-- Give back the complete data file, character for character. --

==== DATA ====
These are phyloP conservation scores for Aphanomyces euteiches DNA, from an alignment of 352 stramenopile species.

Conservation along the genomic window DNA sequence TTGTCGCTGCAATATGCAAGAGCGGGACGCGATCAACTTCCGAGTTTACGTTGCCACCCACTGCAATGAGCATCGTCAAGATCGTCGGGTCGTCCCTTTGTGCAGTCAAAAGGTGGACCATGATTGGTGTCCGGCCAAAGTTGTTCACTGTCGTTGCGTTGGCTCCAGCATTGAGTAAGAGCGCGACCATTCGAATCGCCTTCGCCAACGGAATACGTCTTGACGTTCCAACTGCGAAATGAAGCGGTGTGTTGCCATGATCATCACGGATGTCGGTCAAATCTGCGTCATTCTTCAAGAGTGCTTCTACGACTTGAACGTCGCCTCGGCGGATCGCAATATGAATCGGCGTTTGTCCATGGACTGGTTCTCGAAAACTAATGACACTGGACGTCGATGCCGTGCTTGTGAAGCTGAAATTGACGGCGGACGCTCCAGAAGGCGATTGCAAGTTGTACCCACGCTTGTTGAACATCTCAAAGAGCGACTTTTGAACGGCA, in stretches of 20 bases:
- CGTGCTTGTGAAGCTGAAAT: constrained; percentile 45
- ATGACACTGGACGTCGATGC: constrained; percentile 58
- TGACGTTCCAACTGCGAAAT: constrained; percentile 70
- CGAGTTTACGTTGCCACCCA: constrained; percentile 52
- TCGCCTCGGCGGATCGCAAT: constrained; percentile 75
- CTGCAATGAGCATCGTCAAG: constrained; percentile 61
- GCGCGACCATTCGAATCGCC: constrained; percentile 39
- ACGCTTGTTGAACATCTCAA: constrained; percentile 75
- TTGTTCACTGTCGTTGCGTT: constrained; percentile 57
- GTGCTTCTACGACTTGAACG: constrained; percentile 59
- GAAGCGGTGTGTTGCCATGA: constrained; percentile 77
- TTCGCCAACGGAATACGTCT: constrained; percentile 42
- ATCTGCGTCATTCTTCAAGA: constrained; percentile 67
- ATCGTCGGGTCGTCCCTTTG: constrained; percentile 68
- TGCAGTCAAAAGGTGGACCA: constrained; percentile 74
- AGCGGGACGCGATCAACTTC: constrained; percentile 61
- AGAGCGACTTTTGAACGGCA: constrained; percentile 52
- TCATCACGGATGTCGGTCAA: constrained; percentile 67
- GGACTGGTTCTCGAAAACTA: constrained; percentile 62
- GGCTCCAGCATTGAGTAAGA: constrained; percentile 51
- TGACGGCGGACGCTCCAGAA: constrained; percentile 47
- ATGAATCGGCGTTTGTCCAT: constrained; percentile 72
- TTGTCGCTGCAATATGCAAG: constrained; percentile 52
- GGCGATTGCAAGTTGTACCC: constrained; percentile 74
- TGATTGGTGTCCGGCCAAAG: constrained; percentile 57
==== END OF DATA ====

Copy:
These are phyloP conservation scores for Aphanomyces euteiches DNA, from an alignment of 352 stramenopile species.

Conservation along the genomic window DNA sequence TTGTCGCTGCAATATGCAAGAGCGGGACGCGATCAACTTCCGAGTTTACGTTGCCACCCACTGCAATGAGCATCGTCAAGATCGTCGGGTCGTCCCTTTGTGCAGTCAAAAGGTGGACCATGATTGGTGTCCGGCCAAAGTTGTTCACTGTCGTTGCGTTGGCTCCAGCATTGAGTAAGAGCGCGACCATTCGAATCGCCTTCGCCAACGGAATACGTCTTGACGTTCCAACTGCGAAATGAAGCGGTGTGTTGCCATGATCATCACGGATGTCGGTCAAATCTGCGTCATTCTTCAAGAGTGCTTCTACGACTTGAACGTCGCCTCGGCGGATCGCAATATGAATCGGCGTTTGTCCATGGACTGGTTCTCGAAAACTAATGACACTGGACGTCGATGCCGTGCTTGTGAAGCTGAAATTGACGGCGGACGCTCCAGAAGGCGATTGCAAGTTGTACCCACGCTTGTTGAACATCTCAAAGAGCGACTTTTGAACGGCA, in stretches of 20 bases:
- CGTGCTTGTGAAGCTGAAAT: constrained; percentile 45
- ATGACACTGGACGTCGATGC: constrained; percentile 58
- TGACGTTCCAACTGCGAAAT: constrained; percentile 70
- CGAGTTTACGTTGCCACCCA: constrained; percentile 52
- TCGCCTCGGCGGATCGCAAT: constrained; percentile 75
- CTGCAATGAGCATCGTCAAG: constrained; percentile 61
- GCGCGACCATTCGAATCGCC: constrained; percentile 39
- ACGCTTGTTGAACATCTCAA: constrained; percentile 75
- TTGTTCACTGTCGTTGCGTT: constrained; percentile 57
- GTGCTTCTACGACTTGAACG: constrained; percentile 59
- GAAGCGGTGTGTTGCCATGA: constrained; percentile 77
- TTCGCCAACGGAATACGTCT: constrained; percentile 42
- ATCTGCGTCATTCTTCAAGA: constrained; percentile 67
- ATCGTCGGGTCGTCCCTTTG: constrained; percentile 68
- TGCAGTCAAAAGGTGGACCA: constrained; percentile 74
- AGCGGGACGCGATCAACTTC: constrained; percentile 61
- AGAGCGACTTTTGAACGGCA: constrained; percentile 52
- TCATCACGGATGTCGGTCAA: constrained; percentile 67
- GGACTGGTTCTCGAAAACTA: constrained; percentile 62
- GGCTCCAGCATTGAGTAAGA: constrained; percentile 51
- TGACGGCGGACGCTCCAGAA: constrained; percentile 47
- ATGAATCGGCGTTTGTCCAT: constrained; percentile 72
- TTGTCGCTGCAATATGCAAG: constrained; percentile 52
- GGCGATTGCAAGTTGTACCC: constrained; percentile 74
- TGATTGGTGTCCGGCCAAAG: constrained; percentile 57